US6969492 *May 19, 2000Nov 29, 2005Daimlerchrysler AgExhaust-gas cleaning system with nitrogen oxide reduction and with the addition of reducing agent
US6993900 *Oct 21, 2002Feb 7, 2006Ford Global Technologies, LlcExhaust gas aftertreatment systems
US6996975 *Jun 25, 2004Feb 14, 2006Eaton CorporationMultistage reductant injection strategy for slipless, high efficiency selective catalytic reduction
Referenced by
Citing PatentFiling datePublication dateApplicantTitle
US6996975 *Jun 25, 2004Feb 14, 2006Eaton CorporationMultistage reductant injection strategy for slipless, high efficiency selective catalytic reduction
US7428809Sep 26, 2005Sep 30, 2008Robert Bosch GmbhMethod for operating an internal combustion engine and a device for carrying out the method
US7707824 *Apr 10, 2007May 4, 2010Gm Global Technology Operations, Inc.Excess NH3 storage control for SCR catalysts
US7757478Jun 13, 2006Jul 20, 2010Delphi Technologies, Inc.System and method for monitoring operation of an exhaust gas treatment system
US7784272Aug 31, 2004Aug 31, 2010Cummins Inc.Control system for an engine aftertreatment system
US7788902Jul 21, 2005Sep 7, 2010Hino Motors, Ltd.Method for detecting abnormality in exhaust emission control device
US7862771 *Dec 3, 2004Jan 4, 2011Alstom Technology Ltd.APC process parameter estimation
US8112986 *Sep 9, 2008Feb 14, 2012Ford Global Technologies, LlcManaging reductant slip in an internal combustion engine
US8181451Nov 20, 2008May 22, 2012Alstom Technology LtdMethod of controlling the operation of a selective catalytic reduction plant
US8191357Mar 8, 2010Jun 5, 2012Man Truck & Bus AgMethod for adjusting the metered additions of reducing agent for selective catalytic reduction
US8209964May 29, 2008Jul 3, 2012Caterpillar Inc.Exhaust control system having diagnostic capability
US8302384Nov 30, 2009Nov 6, 2012Emitec Gesellschaft Fuer Emissionstechnologie MbhMotor vehicle and method for operating a motor vehicle having an exhaust gas heating device
US8327625 *Jan 31, 2008Dec 11, 2012Umicore Ag & Co. KgMethod for regenerating soot filters in the exhaust gas system of a lean mix engine, and exhaust gas system therefor
US8474248 *May 6, 2009Jul 2, 2013Detroit Diesel CorporationModel based method for selective catalyst reducer urea dosing strategy
US8490384 *May 5, 2009Jul 23, 2013Peugeot Citroen Automobiles SaMethod for correcting nitrogen oxide emission models
US8596042Aug 28, 2008Dec 3, 2013Delphi International Operations Luxembourg S.A.R.L.System and method for selective catalytic reduction control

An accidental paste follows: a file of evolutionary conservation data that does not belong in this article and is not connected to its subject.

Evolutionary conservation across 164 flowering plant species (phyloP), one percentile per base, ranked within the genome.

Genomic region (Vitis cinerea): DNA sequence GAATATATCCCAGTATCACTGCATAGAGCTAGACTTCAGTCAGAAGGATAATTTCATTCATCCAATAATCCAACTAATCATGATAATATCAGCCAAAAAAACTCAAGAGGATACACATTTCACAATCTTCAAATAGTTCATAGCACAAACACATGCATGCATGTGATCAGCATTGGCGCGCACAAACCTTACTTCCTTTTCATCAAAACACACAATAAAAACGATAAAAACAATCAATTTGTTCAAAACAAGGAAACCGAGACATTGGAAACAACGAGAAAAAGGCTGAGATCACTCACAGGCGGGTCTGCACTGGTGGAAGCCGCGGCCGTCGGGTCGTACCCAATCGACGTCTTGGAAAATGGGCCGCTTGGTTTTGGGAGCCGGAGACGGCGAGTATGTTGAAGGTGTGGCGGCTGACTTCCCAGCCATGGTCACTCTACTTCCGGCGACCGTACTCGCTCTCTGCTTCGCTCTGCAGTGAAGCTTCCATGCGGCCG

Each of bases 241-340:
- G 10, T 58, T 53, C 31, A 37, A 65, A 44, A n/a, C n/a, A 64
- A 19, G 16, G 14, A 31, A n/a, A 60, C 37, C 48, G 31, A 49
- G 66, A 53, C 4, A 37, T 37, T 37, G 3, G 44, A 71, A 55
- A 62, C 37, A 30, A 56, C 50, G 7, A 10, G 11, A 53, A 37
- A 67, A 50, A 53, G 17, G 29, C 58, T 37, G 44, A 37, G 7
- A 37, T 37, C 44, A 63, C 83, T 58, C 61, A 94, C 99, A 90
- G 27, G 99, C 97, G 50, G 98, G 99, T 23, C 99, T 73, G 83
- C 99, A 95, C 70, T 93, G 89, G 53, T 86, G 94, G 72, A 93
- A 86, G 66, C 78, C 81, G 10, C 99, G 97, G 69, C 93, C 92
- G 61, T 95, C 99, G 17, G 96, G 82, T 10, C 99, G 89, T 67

US8627651Aug 5, 2011Jan 14, 2014Cummins Emission Solutions, Inc.NH3 emissions management in a NOx reduction system
US8689542 *Oct 12, 2010Apr 8, 2014Cummins Inc.Emissions reductions through reagent release control
US8713917Feb 12, 2008May 6, 2014GM Global Technology Operations LLCMethod for reducing NH3 release from SCR catalysts during thermal transients
US8978362Jul 22, 2009Mar 17, 2015Daimler AgMethod for operating an exhaust gas treatment system having an SCR catalytic converter
US9103745Jul 12, 2013Aug 11, 2015IFP Energies NouvellesMethod of detecting nitrogen compounds contained in exhaust gases, notably of internal-combustion engines
US9206723Dec 26, 2013Dec 8, 2015Cummins Emission Solutions Inc.NH3 emissions management in a NOX reduction system
US9243535Dec 18, 2009Jan 26, 2016Volvo Lastvagnar AbMethod for controlling the reductant buffer level in an exhaust gas aftertreatment device
US9267456Feb 19, 2014Feb 23, 2016Cummins Inc.Emissions reductions through regent release control
US9284872 *Sep 17, 2013Mar 15, 2016Cummins Emission Solutions Inc.System, methods, and apparatus for low temperature dosing in diesel exhaust systems
US9395272Jul 12, 2013Jul 19, 2016IFP Energies NouvellesMethod of detecting nitrogen compounds contained in exhaust gases, notably of internal-combustion engines
US20050284134 *Jun 25, 2004Dec 29, 2005Eaton CorporationMultistage reductant injection strategy for slipless, high efficiency selective catalytic reduction
US20060042234 *Aug 31, 2004Mar 2, 2006Qingwen SongControl system for an engine aftertreatment system
US20060045802 *Dec 3, 2004Mar 2, 2006Alstom Technology Ltd.APC process parameter estimation
US20060080952 *Sep 26, 2005Apr 20, 2006Stefan WickertMethod for operating an internal combustion engine and a device for carrying out the method